Europe Loan Market in Lull as Mad Dash for Cash Becomes History
(Bloomberg) -- European loan issuance by companies has plummeted since last year’s record-breaking rush for cash, as borrowers turn to the better terms offered on other types of debt such as bonds.
Loan sales for Europe, the Middle East and Africa fell 43% to 227 billion euros ($272 billion) between January and April from a year-earlier, according to data compiled by Bloomberg. It’s a far cry from April 2020, which saw record loans of 157 billion euros as companies rushed to raise short-term emergency funding in the face of a spreading pandemic.
Volumes would be even lower if they weren’t supported by a 25% increase in leveraged issuance, which accounts for around one-third of the region’s overall loan market.
Now, as vaccination programs gather pace across Europe and economies reopen, companies are replacing those funds with later-maturing and cheaper debt -- it costs around twice as much for investment grade companies to borrow in the loan market over five years compared with the bond market.
In contrast to the dearth of investment-grade loan supply, the region’s market for newly minted bonds is firing ahead. On Thursday alone, 11 issuers including Banco Santander SA and stock exchange Euronext NV may price at least 6.2 billion euros.
Loan demand, specifically from high-grade companies, “has been covered by an exceptionally high volume in the fixed-income markets,” according to Reinhard Haas, Frankfurt-based head of syndicated finance at Commerzbank AG. Borrowers, such as Deutsche Lufthansa AG and Thales SA, have turned to repay some of their debt by raising funds in the bond market where yields have tumbled since the peak of the crisis.
Around a third of the 181 billion euros of emergency funding raised in the loan market last year has either been repaid, canceled or replaced by longer-maturity financing. About 116 billion euros of virus loans from 2020 remains outstanding, and 24 billion euros are due by the end of this year, according to data compiled by Bloomberg.
Besides the short-term liquidity lines, companies also drew down 72 billion euros from existing credit facilities mostly in March and April last year. Only 13 billion euros of those used funds have been replaced.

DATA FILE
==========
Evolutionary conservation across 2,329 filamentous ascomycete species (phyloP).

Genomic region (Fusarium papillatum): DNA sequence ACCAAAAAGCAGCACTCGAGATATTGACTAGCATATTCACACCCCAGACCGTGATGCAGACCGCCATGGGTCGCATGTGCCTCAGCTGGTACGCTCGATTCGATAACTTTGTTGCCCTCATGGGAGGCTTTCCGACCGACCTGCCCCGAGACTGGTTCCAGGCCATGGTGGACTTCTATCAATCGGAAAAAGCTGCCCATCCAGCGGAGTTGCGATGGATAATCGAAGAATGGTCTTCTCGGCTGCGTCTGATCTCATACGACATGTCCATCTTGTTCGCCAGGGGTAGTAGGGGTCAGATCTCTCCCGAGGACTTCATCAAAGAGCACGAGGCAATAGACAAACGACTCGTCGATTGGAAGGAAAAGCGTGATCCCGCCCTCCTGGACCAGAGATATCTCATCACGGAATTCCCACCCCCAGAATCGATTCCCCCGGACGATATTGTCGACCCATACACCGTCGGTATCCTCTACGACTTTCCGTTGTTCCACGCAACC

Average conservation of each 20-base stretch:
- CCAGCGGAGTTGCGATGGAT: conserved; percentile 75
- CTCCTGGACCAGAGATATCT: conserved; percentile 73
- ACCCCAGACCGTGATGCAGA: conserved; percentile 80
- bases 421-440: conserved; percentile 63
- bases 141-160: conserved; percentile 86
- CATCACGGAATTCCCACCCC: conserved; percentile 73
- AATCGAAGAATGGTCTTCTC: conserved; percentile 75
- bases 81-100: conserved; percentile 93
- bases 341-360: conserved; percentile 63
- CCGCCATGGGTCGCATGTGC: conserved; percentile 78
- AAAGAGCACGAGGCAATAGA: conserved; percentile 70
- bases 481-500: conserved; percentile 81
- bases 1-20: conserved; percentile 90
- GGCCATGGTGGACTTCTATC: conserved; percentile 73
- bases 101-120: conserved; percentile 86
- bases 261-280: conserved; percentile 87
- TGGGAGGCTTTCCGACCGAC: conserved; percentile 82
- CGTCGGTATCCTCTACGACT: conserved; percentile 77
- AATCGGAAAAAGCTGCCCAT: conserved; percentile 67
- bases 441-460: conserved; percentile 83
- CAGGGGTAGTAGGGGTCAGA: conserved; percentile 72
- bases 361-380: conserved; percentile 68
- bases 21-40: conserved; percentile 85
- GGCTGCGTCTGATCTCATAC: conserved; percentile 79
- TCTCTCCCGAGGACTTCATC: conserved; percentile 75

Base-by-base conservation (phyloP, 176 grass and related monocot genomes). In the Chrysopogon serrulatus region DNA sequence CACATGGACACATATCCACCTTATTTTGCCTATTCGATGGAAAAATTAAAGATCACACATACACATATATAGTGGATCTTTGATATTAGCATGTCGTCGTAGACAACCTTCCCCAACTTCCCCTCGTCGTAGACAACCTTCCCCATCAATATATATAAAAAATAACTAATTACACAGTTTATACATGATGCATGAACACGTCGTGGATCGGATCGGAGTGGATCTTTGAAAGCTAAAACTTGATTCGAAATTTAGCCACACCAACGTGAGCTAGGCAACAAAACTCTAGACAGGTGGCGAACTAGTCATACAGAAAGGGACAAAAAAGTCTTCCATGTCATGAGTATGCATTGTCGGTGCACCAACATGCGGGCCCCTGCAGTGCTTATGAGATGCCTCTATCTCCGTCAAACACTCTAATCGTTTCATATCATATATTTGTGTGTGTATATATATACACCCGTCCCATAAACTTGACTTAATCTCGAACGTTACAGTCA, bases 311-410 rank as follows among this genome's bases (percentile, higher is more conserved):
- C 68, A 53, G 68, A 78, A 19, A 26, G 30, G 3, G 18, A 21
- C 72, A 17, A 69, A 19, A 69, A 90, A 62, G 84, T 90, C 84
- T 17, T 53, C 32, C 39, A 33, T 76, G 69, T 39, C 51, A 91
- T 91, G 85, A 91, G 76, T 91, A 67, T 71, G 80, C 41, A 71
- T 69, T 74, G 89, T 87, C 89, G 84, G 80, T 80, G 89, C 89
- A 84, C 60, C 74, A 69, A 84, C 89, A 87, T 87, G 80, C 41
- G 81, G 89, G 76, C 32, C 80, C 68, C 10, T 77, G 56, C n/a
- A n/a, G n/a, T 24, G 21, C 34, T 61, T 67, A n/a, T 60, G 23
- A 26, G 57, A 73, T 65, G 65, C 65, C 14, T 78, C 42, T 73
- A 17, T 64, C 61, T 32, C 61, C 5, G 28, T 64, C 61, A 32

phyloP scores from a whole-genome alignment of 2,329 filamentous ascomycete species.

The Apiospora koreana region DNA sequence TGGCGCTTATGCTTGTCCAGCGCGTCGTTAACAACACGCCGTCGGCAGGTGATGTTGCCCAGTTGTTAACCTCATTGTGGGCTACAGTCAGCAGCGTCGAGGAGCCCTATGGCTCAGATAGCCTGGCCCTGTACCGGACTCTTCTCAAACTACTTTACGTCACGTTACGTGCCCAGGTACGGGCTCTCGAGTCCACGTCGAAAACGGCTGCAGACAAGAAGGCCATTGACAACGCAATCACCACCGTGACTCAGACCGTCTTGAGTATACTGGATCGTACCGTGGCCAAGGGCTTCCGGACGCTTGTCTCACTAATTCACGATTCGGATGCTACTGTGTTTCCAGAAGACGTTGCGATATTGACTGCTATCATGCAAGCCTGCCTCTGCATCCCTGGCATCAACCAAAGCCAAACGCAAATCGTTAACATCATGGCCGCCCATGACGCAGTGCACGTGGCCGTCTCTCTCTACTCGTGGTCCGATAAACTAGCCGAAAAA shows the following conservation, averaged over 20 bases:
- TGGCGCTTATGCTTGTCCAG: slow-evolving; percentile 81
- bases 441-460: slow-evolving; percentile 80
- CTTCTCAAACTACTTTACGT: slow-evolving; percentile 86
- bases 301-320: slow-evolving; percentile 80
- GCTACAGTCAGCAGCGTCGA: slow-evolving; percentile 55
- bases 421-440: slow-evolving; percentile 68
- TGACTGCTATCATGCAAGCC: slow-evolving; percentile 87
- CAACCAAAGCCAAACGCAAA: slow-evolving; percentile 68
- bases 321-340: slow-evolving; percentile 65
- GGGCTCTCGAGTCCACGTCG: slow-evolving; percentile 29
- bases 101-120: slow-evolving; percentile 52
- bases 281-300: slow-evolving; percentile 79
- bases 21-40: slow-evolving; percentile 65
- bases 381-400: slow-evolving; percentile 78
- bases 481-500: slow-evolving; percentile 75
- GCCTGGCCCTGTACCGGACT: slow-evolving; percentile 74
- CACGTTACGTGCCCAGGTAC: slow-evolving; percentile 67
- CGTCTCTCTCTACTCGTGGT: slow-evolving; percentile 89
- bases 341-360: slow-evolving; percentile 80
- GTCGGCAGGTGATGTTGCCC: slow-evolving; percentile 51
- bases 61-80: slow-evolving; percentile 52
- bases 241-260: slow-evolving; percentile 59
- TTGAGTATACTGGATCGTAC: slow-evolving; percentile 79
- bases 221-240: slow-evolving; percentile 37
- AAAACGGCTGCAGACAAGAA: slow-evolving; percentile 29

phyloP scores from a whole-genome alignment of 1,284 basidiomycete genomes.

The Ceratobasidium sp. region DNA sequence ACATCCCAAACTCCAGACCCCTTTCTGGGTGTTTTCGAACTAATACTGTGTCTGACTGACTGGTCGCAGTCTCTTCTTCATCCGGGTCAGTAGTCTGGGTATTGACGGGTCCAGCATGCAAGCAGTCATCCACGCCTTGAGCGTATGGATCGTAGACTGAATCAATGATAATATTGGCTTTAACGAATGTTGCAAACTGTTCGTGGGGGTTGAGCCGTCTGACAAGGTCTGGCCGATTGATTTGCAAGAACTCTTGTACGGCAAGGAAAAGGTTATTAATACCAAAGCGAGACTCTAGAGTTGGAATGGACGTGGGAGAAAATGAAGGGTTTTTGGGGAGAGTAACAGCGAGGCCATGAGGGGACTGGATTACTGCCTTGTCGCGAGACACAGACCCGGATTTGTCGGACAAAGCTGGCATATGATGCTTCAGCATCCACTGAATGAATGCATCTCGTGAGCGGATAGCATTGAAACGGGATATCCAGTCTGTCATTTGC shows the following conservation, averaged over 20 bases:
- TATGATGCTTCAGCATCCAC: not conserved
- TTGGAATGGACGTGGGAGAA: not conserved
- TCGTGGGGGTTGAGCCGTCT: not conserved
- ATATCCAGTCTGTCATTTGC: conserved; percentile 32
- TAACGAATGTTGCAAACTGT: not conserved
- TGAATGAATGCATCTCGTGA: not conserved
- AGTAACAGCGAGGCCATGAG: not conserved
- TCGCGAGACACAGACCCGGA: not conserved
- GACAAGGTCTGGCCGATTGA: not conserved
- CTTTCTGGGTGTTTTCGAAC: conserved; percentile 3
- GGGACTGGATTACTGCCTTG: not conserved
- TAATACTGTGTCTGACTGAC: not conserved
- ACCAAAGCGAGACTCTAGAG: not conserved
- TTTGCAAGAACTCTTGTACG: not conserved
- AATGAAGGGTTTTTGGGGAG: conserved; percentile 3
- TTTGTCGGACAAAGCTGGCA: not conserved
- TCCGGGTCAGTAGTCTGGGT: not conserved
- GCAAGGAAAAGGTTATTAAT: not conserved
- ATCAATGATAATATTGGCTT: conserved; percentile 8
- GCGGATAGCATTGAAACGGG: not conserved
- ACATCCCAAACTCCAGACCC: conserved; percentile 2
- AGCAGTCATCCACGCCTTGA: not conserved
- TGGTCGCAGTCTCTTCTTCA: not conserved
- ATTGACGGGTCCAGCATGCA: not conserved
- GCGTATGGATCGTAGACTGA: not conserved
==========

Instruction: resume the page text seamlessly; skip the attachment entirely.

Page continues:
However, many of the emergency credit lines and companies’ revolving facilities come with extension options, delaying the need to refinance in the market. U.K. travel-services provider Saga Plc, for example, extended its loans while amending covenants for greater financial flexibility in March.
Even so, the loan market remains a lifeline to the hardest-hit sectors of the Covid era, including airlines and leisure companies after a year of shuttered venues and grounded aircraft fleets.
Easyjet Plc and International Consolidated Airlines Group SA are among borrowers to tap the market this year, while 15 companies including Intercontinental Hotels Group Plc and pub chain Fuller Smith & Turner Plc have sought covenant waivers or looser financial terms.
Click here for a worksheet of pandemic-driven loan transactions in Europe.
Measures of investment grade and high-yield credit default risk are rising on Thursday, after falling during the previous trading session.
- In the syndicated bond market, Emirates Telecommunications Group Co PJSC and Westpac Banking Corp are among the names pitching euro-denominated deals
- On the earnings front, Societe Generale SA turned in its best equities-trading performance since 2015, rebounding from a disastrous quarter a year earlier as it struggled with market volatility
- ING Groep NV beat profit estimates in the first quarter after joining other European lenders in putting aside less money for soured loans
- Italy’s second-largest lender UniCredit SpA also posted stronger-than-expected first quarter results on surging trading and lower bad loan provisions
A glance at indicators for Asian credit tells an optimistic story: spreads not far from the tightest levels since the pandemic, record issuance and even sectors like aviation now easily issuing debt amid reopening bets.
- Issuers from the aviation industry were in focus in Asia’s primary dollar bond market on Thursday with BOC Aviation offering 3-year notes and Cathay Pacific mandating banks for dollar debt sale which would be its first since the 1990s
- Emerging-market local bonds won’t be able to build on the gains they had in April as real interest rates in most developing nations have dipped into negative territory, according to HSBC Holdings Plc
Hertz Global Holdings Inc. said a proposal from Knighthead Capital Management and Certares Management to buy the car renter out of bankruptcy was superior to an existing offer from a rival investor group.
- JPMorgan Chase & Co. led a five-deal, $4.9 billion investment grade session on Wednesday as borrowers achieved attractive pricing outcomes
- In high yield, three companies raised about $4.4 billion in the primary market, with each borrower achieving good price progression during the syndication process
- For deal updates, click here for the New Issue Monitor
- For more, click here for the Credit Daybook Americas
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